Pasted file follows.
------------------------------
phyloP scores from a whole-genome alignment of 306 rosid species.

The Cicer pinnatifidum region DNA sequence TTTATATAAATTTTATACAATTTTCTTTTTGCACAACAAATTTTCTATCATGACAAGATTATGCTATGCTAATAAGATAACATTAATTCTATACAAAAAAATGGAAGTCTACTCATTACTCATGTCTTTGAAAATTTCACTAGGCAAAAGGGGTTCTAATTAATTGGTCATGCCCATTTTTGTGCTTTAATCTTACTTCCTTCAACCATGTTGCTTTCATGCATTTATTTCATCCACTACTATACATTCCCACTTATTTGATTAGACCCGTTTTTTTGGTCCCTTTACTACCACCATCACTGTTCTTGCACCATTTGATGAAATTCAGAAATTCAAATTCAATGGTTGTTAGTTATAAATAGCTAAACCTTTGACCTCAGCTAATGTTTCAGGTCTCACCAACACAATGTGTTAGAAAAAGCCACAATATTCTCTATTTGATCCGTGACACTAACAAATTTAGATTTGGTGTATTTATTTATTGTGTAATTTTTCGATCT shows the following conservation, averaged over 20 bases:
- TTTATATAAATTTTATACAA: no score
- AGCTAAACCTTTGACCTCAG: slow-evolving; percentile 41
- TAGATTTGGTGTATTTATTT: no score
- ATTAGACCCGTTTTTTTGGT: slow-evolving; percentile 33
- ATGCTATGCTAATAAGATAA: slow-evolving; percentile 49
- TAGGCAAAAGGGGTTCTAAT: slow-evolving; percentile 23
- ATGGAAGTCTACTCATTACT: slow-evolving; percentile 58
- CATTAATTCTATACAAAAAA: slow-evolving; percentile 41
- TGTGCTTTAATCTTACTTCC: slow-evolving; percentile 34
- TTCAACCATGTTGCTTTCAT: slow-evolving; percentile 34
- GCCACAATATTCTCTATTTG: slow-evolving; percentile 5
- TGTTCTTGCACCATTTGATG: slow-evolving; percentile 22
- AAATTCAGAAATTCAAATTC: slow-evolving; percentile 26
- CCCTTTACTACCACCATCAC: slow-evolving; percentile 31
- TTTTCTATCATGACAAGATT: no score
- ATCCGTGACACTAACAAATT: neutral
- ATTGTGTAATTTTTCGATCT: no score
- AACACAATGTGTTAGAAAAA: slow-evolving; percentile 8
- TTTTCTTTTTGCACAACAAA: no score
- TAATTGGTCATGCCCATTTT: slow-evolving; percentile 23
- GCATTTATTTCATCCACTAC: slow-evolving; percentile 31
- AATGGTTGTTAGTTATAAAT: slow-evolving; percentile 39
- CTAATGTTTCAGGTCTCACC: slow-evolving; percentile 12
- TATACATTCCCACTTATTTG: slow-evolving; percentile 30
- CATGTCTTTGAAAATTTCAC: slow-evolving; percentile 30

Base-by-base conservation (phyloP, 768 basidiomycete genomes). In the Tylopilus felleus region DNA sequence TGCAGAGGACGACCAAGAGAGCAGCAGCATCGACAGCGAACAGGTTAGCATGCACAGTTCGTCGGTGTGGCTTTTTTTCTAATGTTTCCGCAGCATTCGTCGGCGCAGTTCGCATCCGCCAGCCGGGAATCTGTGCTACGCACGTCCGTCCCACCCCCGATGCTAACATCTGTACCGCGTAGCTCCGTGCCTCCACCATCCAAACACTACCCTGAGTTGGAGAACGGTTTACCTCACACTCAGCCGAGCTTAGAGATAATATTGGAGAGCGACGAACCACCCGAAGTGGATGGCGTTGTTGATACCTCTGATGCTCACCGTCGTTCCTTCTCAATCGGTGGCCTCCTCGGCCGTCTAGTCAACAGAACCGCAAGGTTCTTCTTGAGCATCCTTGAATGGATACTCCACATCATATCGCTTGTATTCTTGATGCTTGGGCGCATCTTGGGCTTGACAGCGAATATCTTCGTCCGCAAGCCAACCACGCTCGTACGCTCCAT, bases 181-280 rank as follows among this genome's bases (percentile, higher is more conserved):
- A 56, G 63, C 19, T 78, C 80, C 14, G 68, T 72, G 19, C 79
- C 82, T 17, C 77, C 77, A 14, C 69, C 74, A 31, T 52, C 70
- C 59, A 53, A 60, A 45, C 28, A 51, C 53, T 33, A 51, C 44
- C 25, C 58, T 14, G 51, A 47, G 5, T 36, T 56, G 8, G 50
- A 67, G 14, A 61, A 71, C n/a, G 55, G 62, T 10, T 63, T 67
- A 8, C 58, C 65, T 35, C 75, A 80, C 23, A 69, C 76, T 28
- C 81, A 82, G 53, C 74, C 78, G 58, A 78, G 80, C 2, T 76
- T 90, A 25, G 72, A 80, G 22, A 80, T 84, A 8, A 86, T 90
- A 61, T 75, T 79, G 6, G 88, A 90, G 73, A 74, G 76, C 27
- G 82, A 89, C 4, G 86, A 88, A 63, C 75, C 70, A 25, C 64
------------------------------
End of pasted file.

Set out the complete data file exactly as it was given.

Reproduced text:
phyloP scores from a whole-genome alignment of 306 rosid species.

The Cicer pinnatifidum region DNA sequence TTTATATAAATTTTATACAATTTTCTTTTTGCACAACAAATTTTCTATCATGACAAGATTATGCTATGCTAATAAGATAACATTAATTCTATACAAAAAAATGGAAGTCTACTCATTACTCATGTCTTTGAAAATTTCACTAGGCAAAAGGGGTTCTAATTAATTGGTCATGCCCATTTTTGTGCTTTAATCTTACTTCCTTCAACCATGTTGCTTTCATGCATTTATTTCATCCACTACTATACATTCCCACTTATTTGATTAGACCCGTTTTTTTGGTCCCTTTACTACCACCATCACTGTTCTTGCACCATTTGATGAAATTCAGAAATTCAAATTCAATGGTTGTTAGTTATAAATAGCTAAACCTTTGACCTCAGCTAATGTTTCAGGTCTCACCAACACAATGTGTTAGAAAAAGCCACAATATTCTCTATTTGATCCGTGACACTAACAAATTTAGATTTGGTGTATTTATTTATTGTGTAATTTTTCGATCT shows the following conservation, averaged over 20 bases:
- TTTATATAAATTTTATACAA: no score
- AGCTAAACCTTTGACCTCAG: slow-evolving; percentile 41
- TAGATTTGGTGTATTTATTT: no score
- ATTAGACCCGTTTTTTTGGT: slow-evolving; percentile 33
- ATGCTATGCTAATAAGATAA: slow-evolving; percentile 49
- TAGGCAAAAGGGGTTCTAAT: slow-evolving; percentile 23
- ATGGAAGTCTACTCATTACT: slow-evolving; percentile 58
- CATTAATTCTATACAAAAAA: slow-evolving; percentile 41
- TGTGCTTTAATCTTACTTCC: slow-evolving; percentile 34
- TTCAACCATGTTGCTTTCAT: slow-evolving; percentile 34
- GCCACAATATTCTCTATTTG: slow-evolving; percentile 5
- TGTTCTTGCACCATTTGATG: slow-evolving; percentile 22
- AAATTCAGAAATTCAAATTC: slow-evolving; percentile 26
- CCCTTTACTACCACCATCAC: slow-evolving; percentile 31
- TTTTCTATCATGACAAGATT: no score
- ATCCGTGACACTAACAAATT: neutral
- ATTGTGTAATTTTTCGATCT: no score
- AACACAATGTGTTAGAAAAA: slow-evolving; percentile 8
- TTTTCTTTTTGCACAACAAA: no score
- TAATTGGTCATGCCCATTTT: slow-evolving; percentile 23
- GCATTTATTTCATCCACTAC: slow-evolving; percentile 31
- AATGGTTGTTAGTTATAAAT: slow-evolving; percentile 39
- CTAATGTTTCAGGTCTCACC: slow-evolving; percentile 12
- TATACATTCCCACTTATTTG: slow-evolving; percentile 30
- CATGTCTTTGAAAATTTCAC: slow-evolving; percentile 30

Base-by-base conservation (phyloP, 768 basidiomycete genomes). In the Tylopilus felleus region DNA sequence TGCAGAGGACGACCAAGAGAGCAGCAGCATCGACAGCGAACAGGTTAGCATGCACAGTTCGTCGGTGTGGCTTTTTTTCTAATGTTTCCGCAGCATTCGTCGGCGCAGTTCGCATCCGCCAGCCGGGAATCTGTGCTACGCACGTCCGTCCCACCCCCGATGCTAACATCTGTACCGCGTAGCTCCGTGCCTCCACCATCCAAACACTACCCTGAGTTGGAGAACGGTTTACCTCACACTCAGCCGAGCTTAGAGATAATATTGGAGAGCGACGAACCACCCGAAGTGGATGGCGTTGTTGATACCTCTGATGCTCACCGTCGTTCCTTCTCAATCGGTGGCCTCCTCGGCCGTCTAGTCAACAGAACCGCAAGGTTCTTCTTGAGCATCCTTGAATGGATACTCCACATCATATCGCTTGTATTCTTGATGCTTGGGCGCATCTTGGGCTTGACAGCGAATATCTTCGTCCGCAAGCCAACCACGCTCGTACGCTCCAT, bases 181-280 rank as follows among this genome's bases (percentile, higher is more conserved):
- A 56, G 63, C 19, T 78, C 80, C 14, G 68, T 72, G 19, C 79
- C 82, T 17, C 77, C 77, A 14, C 69, C 74, A 31, T 52, C 70
- C 59, A 53, A 60, A 45, C 28, A 51, C 53, T 33, A 51, C 44
- C 25, C 58, T 14, G 51, A 47, G 5, T 36, T 56, G 8, G 50
- A 67, G 14, A 61, A 71, C n/a, G 55, G 62, T 10, T 63, T 67
- A 8, C 58, C 65, T 35, C 75, A 80, C 23, A 69, C 76, T 28
- C 81, A 82, G 53, C 74, C 78, G 58, A 78, G 80, C 2, T 76
- T 90, A 25, G 72, A 80, G 22, A 80, T 84, A 8, A 86, T 90
- A 61, T 75, T 79, G 6, G 88, A 90, G 73, A 74, G 76, C 27
- G 82, A 89, C 4, G 86, A 88, A 63, C 75, C 70, A 25, C 64